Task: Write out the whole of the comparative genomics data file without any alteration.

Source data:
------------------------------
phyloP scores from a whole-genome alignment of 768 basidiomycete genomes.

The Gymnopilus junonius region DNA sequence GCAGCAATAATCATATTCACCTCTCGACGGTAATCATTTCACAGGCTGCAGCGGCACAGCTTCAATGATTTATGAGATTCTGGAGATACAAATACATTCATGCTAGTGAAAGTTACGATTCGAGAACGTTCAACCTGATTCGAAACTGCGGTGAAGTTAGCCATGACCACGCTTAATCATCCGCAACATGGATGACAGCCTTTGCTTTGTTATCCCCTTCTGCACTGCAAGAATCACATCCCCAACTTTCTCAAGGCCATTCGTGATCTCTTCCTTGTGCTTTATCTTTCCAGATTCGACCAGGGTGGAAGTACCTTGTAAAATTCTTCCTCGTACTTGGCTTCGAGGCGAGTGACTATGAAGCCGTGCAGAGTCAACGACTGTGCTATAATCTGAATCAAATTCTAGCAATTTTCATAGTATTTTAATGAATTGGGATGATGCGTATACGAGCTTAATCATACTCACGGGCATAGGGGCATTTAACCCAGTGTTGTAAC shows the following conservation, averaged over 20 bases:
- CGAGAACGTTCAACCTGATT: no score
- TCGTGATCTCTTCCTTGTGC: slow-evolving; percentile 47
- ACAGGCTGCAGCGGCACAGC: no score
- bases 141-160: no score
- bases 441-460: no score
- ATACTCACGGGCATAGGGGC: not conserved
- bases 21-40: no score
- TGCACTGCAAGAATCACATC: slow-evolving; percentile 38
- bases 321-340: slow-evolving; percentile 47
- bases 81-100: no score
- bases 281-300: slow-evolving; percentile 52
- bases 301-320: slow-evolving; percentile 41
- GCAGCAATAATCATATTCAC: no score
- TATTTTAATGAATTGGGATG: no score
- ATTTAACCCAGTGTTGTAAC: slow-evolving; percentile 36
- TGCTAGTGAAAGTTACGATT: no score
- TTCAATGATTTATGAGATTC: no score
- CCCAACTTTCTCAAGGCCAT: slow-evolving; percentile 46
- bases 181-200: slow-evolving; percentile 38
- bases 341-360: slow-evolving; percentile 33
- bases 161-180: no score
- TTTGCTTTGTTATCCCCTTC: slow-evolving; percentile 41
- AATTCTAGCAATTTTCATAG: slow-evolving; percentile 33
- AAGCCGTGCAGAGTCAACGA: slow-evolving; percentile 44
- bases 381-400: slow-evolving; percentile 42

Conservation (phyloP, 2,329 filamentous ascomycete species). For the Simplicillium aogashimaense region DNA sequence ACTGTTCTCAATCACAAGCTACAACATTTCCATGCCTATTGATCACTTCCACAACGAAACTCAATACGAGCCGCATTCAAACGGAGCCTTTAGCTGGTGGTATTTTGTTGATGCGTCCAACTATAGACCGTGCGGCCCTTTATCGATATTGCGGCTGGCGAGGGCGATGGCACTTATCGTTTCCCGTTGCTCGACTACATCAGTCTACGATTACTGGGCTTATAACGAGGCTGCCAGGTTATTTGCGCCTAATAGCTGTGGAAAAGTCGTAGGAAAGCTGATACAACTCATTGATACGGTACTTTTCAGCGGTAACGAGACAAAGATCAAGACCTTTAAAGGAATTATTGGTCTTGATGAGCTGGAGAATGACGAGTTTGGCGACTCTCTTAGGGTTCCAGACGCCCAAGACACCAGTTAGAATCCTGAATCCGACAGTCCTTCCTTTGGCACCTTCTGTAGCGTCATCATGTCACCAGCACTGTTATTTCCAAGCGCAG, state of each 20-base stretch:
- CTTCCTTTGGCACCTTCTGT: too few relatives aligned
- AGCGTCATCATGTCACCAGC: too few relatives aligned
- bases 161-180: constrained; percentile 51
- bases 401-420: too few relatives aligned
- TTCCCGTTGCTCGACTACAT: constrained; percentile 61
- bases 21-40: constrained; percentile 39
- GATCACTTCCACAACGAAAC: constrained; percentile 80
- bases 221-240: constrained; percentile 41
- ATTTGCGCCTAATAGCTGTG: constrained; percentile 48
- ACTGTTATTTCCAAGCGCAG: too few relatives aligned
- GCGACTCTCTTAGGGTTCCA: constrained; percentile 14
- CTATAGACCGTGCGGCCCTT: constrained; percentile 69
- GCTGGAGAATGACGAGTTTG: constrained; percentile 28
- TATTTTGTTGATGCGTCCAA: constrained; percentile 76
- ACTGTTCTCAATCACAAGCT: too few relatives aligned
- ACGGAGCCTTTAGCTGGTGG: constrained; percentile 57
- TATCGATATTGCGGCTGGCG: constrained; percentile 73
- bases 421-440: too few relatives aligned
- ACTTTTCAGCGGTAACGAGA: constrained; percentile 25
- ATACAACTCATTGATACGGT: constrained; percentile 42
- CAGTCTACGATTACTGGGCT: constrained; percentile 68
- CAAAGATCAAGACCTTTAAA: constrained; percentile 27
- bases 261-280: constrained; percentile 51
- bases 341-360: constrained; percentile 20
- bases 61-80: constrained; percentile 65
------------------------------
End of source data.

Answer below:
phyloP scores from a whole-genome alignment of 768 basidiomycete genomes.

The Gymnopilus junonius region DNA sequence GCAGCAATAATCATATTCACCTCTCGACGGTAATCATTTCACAGGCTGCAGCGGCACAGCTTCAATGATTTATGAGATTCTGGAGATACAAATACATTCATGCTAGTGAAAGTTACGATTCGAGAACGTTCAACCTGATTCGAAACTGCGGTGAAGTTAGCCATGACCACGCTTAATCATCCGCAACATGGATGACAGCCTTTGCTTTGTTATCCCCTTCTGCACTGCAAGAATCACATCCCCAACTTTCTCAAGGCCATTCGTGATCTCTTCCTTGTGCTTTATCTTTCCAGATTCGACCAGGGTGGAAGTACCTTGTAAAATTCTTCCTCGTACTTGGCTTCGAGGCGAGTGACTATGAAGCCGTGCAGAGTCAACGACTGTGCTATAATCTGAATCAAATTCTAGCAATTTTCATAGTATTTTAATGAATTGGGATGATGCGTATACGAGCTTAATCATACTCACGGGCATAGGGGCATTTAACCCAGTGTTGTAAC shows the following conservation, averaged over 20 bases:
- CGAGAACGTTCAACCTGATT: no score
- TCGTGATCTCTTCCTTGTGC: slow-evolving; percentile 47
- ACAGGCTGCAGCGGCACAGC: no score
- bases 141-160: no score
- bases 441-460: no score
- ATACTCACGGGCATAGGGGC: not conserved
- bases 21-40: no score
- TGCACTGCAAGAATCACATC: slow-evolving; percentile 38
- bases 321-340: slow-evolving; percentile 47
- bases 81-100: no score
- bases 281-300: slow-evolving; percentile 52
- bases 301-320: slow-evolving; percentile 41
- GCAGCAATAATCATATTCAC: no score
- TATTTTAATGAATTGGGATG: no score
- ATTTAACCCAGTGTTGTAAC: slow-evolving; percentile 36
- TGCTAGTGAAAGTTACGATT: no score
- TTCAATGATTTATGAGATTC: no score
- CCCAACTTTCTCAAGGCCAT: slow-evolving; percentile 46
- bases 181-200: slow-evolving; percentile 38
- bases 341-360: slow-evolving; percentile 33
- bases 161-180: no score
- TTTGCTTTGTTATCCCCTTC: slow-evolving; percentile 41
- AATTCTAGCAATTTTCATAG: slow-evolving; percentile 33
- AAGCCGTGCAGAGTCAACGA: slow-evolving; percentile 44
- bases 381-400: slow-evolving; percentile 42

Conservation (phyloP, 2,329 filamentous ascomycete species). For the Simplicillium aogashimaense region DNA sequence ACTGTTCTCAATCACAAGCTACAACATTTCCATGCCTATTGATCACTTCCACAACGAAACTCAATACGAGCCGCATTCAAACGGAGCCTTTAGCTGGTGGTATTTTGTTGATGCGTCCAACTATAGACCGTGCGGCCCTTTATCGATATTGCGGCTGGCGAGGGCGATGGCACTTATCGTTTCCCGTTGCTCGACTACATCAGTCTACGATTACTGGGCTTATAACGAGGCTGCCAGGTTATTTGCGCCTAATAGCTGTGGAAAAGTCGTAGGAAAGCTGATACAACTCATTGATACGGTACTTTTCAGCGGTAACGAGACAAAGATCAAGACCTTTAAAGGAATTATTGGTCTTGATGAGCTGGAGAATGACGAGTTTGGCGACTCTCTTAGGGTTCCAGACGCCCAAGACACCAGTTAGAATCCTGAATCCGACAGTCCTTCCTTTGGCACCTTCTGTAGCGTCATCATGTCACCAGCACTGTTATTTCCAAGCGCAG, state of each 20-base stretch:
- CTTCCTTTGGCACCTTCTGT: too few relatives aligned
- AGCGTCATCATGTCACCAGC: too few relatives aligned
- bases 161-180: constrained; percentile 51
- bases 401-420: too few relatives aligned
- TTCCCGTTGCTCGACTACAT: constrained; percentile 61
- bases 21-40: constrained; percentile 39
- GATCACTTCCACAACGAAAC: constrained; percentile 80
- bases 221-240: constrained; percentile 41
- ATTTGCGCCTAATAGCTGTG: constrained; percentile 48
- ACTGTTATTTCCAAGCGCAG: too few relatives aligned
- GCGACTCTCTTAGGGTTCCA: constrained; percentile 14
- CTATAGACCGTGCGGCCCTT: constrained; percentile 69
- GCTGGAGAATGACGAGTTTG: constrained; percentile 28
- TATTTTGTTGATGCGTCCAA: constrained; percentile 76
- ACTGTTCTCAATCACAAGCT: too few relatives aligned
- ACGGAGCCTTTAGCTGGTGG: constrained; percentile 57
- TATCGATATTGCGGCTGGCG: constrained; percentile 73
- bases 421-440: too few relatives aligned
- ACTTTTCAGCGGTAACGAGA: constrained; percentile 25
- ATACAACTCATTGATACGGT: constrained; percentile 42
- CAGTCTACGATTACTGGGCT: constrained; percentile 68
- CAAAGATCAAGACCTTTAAA: constrained; percentile 27
- bases 261-280: constrained; percentile 51
- bases 341-360: constrained; percentile 20
- bases 61-80: constrained; percentile 65